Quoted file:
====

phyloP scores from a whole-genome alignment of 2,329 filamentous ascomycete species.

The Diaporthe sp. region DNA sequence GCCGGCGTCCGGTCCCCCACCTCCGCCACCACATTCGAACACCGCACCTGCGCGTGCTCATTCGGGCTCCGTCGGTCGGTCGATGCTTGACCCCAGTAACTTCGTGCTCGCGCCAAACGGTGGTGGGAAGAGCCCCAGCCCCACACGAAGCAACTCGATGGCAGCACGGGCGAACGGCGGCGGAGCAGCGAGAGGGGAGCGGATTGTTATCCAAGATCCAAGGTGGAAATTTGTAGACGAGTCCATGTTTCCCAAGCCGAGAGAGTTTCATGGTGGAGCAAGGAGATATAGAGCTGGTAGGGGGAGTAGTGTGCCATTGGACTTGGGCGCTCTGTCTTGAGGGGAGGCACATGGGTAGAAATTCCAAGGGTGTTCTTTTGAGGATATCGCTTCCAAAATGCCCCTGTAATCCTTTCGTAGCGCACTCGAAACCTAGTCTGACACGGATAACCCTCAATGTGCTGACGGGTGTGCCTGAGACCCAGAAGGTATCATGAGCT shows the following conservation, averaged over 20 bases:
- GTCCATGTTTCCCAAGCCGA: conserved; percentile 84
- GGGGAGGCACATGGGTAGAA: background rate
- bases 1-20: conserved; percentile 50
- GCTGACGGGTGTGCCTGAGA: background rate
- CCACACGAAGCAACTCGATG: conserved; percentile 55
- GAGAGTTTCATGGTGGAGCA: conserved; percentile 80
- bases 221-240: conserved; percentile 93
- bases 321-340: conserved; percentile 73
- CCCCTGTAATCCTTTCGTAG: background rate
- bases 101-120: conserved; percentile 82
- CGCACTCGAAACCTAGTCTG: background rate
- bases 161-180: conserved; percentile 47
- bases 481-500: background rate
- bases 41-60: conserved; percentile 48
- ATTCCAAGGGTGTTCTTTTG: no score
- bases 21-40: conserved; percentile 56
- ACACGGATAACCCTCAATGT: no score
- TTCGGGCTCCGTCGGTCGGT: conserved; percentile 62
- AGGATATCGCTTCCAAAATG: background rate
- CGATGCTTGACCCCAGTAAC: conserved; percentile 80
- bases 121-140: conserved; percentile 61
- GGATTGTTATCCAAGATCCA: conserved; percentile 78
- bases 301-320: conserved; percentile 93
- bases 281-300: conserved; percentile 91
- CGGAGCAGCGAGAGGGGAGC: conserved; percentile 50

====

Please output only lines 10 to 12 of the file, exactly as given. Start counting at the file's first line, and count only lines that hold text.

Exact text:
- bases 321-340: conserved; percentile 73
- CCCCTGTAATCCTTTCGTAG: background rate
- bases 101-120: conserved; percentile 82